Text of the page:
Review: ‘Max Dugan Returns’

Max Dugan Returns is a consistently happy comedic fable which should please romanticists drawn to a teaming of Neil Simon, Marsha Mason and Herbert Ross. Once more, Simon's pen turns to the problems of parental relationships # especially reunion after long estrangement # but largely leaves aside any heavy emotional involvement or rapid fire comedy.

Max Dugan Returns is a consistently happy comedic fable which should please romanticists drawn to a teaming of Neil Simon, Marsha Mason and Herbert Ross. Once more, Simon’s pen turns to the problems of parental relationships # especially reunion after long estrangement # but largely leaves aside any heavy emotional involvement or rapid fire comedy.

Struggling to raise a 15-year-old son (Matthew Broderick) on a meagre teacher’s salary, widow Mason maintains a wonderful attitude as her refrigerator breaks, her old car barely runs but gets stolen to boot, and life generally never quite works. Broderick is a good kid who accepts her poor-but-honest morality very well. In addition, there’s a budding romance with Donald Sutherland, an exceptionally intelligent detective who’s investigating the theft of her car.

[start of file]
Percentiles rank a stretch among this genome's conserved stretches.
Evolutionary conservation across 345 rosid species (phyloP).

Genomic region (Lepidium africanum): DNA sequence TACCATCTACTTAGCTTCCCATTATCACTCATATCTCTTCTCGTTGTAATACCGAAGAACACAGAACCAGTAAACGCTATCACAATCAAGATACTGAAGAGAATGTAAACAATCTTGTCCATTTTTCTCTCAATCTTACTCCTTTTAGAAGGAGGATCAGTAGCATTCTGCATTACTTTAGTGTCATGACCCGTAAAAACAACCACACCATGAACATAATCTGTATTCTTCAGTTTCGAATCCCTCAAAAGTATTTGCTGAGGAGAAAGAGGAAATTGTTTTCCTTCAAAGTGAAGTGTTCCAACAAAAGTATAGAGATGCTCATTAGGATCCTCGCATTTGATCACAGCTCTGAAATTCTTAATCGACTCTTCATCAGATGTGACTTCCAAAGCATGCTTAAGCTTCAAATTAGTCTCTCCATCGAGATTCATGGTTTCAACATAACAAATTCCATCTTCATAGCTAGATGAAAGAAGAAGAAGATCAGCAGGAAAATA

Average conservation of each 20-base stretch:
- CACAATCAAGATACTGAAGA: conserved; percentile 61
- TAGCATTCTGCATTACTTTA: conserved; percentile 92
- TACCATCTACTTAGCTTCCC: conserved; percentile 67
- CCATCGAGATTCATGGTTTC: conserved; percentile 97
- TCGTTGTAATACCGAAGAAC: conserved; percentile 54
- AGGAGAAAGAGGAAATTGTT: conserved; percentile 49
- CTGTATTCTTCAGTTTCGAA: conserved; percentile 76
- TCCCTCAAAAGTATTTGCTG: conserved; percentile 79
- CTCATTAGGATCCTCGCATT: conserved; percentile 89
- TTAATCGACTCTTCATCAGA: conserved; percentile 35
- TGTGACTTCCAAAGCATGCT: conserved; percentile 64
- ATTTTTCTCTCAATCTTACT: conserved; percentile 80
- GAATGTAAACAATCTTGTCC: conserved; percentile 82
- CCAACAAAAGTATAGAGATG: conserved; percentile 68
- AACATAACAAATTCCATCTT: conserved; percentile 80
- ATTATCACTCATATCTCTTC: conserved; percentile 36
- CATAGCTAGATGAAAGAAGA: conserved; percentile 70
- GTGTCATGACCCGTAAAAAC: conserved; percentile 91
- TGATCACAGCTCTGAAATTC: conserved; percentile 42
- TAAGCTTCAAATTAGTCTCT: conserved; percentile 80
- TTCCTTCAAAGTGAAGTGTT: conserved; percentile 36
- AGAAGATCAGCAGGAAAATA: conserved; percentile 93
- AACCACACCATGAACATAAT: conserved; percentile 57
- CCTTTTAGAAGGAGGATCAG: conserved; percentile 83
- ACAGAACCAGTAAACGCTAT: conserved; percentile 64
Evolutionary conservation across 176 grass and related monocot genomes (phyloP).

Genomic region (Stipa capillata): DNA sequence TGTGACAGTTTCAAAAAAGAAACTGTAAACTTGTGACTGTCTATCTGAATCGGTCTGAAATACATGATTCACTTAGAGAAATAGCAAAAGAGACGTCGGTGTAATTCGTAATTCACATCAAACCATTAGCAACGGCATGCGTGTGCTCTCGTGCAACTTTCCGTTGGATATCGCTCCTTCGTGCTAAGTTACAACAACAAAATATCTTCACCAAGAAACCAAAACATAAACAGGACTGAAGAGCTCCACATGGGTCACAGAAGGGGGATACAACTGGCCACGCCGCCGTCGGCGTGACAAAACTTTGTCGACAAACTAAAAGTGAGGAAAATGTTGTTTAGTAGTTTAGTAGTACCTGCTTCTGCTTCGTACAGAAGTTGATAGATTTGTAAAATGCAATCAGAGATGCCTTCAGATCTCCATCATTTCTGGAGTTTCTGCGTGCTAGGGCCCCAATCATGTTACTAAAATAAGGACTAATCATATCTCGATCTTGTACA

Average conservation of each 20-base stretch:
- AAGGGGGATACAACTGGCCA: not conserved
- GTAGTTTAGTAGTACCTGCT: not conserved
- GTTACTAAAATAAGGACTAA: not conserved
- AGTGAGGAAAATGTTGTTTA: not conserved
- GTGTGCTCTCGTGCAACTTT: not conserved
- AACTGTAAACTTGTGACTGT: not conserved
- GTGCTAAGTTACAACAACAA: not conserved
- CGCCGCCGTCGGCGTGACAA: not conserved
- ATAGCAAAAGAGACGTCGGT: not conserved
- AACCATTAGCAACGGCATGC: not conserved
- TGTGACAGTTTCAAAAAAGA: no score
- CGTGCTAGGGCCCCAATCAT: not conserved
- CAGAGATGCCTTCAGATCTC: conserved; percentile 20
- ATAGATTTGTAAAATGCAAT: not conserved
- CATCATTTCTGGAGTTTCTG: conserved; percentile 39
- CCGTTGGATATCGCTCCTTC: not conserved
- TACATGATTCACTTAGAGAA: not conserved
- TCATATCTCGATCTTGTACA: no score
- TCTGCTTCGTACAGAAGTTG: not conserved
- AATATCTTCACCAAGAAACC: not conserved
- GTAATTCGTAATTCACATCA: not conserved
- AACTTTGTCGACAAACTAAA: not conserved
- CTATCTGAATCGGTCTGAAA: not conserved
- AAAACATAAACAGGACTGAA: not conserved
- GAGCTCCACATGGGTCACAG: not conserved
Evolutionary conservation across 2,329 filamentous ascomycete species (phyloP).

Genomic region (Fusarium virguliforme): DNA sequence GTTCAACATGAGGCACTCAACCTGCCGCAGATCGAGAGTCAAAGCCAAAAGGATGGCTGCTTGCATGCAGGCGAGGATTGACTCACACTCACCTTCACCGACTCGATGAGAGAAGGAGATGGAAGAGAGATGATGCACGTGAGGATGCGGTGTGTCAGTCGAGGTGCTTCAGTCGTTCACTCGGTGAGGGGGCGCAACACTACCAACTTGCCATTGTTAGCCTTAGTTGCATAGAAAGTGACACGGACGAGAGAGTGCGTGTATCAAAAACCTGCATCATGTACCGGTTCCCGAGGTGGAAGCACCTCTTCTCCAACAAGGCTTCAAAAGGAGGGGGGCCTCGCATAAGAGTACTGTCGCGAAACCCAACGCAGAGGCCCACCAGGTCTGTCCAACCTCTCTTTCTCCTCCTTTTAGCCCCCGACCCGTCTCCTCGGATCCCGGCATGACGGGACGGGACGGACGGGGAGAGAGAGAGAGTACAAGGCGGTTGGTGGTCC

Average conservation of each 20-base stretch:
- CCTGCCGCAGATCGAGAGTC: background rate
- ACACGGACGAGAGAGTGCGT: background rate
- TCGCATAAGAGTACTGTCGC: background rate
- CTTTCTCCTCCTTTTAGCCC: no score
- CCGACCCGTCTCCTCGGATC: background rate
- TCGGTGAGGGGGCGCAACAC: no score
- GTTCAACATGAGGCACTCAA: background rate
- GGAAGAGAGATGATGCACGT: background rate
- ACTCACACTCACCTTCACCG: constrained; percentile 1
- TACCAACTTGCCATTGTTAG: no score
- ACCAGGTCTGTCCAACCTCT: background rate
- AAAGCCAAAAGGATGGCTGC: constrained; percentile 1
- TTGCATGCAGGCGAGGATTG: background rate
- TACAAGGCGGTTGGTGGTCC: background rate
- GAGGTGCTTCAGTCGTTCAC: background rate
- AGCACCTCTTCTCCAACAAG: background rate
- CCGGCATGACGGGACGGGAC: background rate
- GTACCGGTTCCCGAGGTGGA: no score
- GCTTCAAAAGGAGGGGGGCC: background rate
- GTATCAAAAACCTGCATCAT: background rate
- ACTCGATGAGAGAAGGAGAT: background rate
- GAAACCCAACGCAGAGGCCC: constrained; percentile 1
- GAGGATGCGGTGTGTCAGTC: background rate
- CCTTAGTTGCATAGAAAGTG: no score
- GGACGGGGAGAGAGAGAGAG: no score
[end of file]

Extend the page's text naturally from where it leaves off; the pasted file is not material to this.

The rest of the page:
Out of a dark night, however, returns Max Dugan (Jason Robards), the father who abandoned Mason when she was nine years old. Dying of a heart ailment, Robards is carrying a satchel full of remorse and a suitcase crammed with cash left over from a checkered career in Las Vegas.

Max Dugan Returns

Production

20th Century-Fox. Director Herbert Ross; Producer Herbert Ross, Neil Simon; Screenplay Neil Simon; Camera David M. Walsh; Editor Richard Marks; Music David Shire; Art Director Albert Brenner

Crew

(Color) Available on VHS, DVD. Extract of a review from 1983. Running time: 98 MIN.

With

Marsha Mason Jason Robards Donald Sutherland Matthew Broderick Dody Goodman Sal Viscuso
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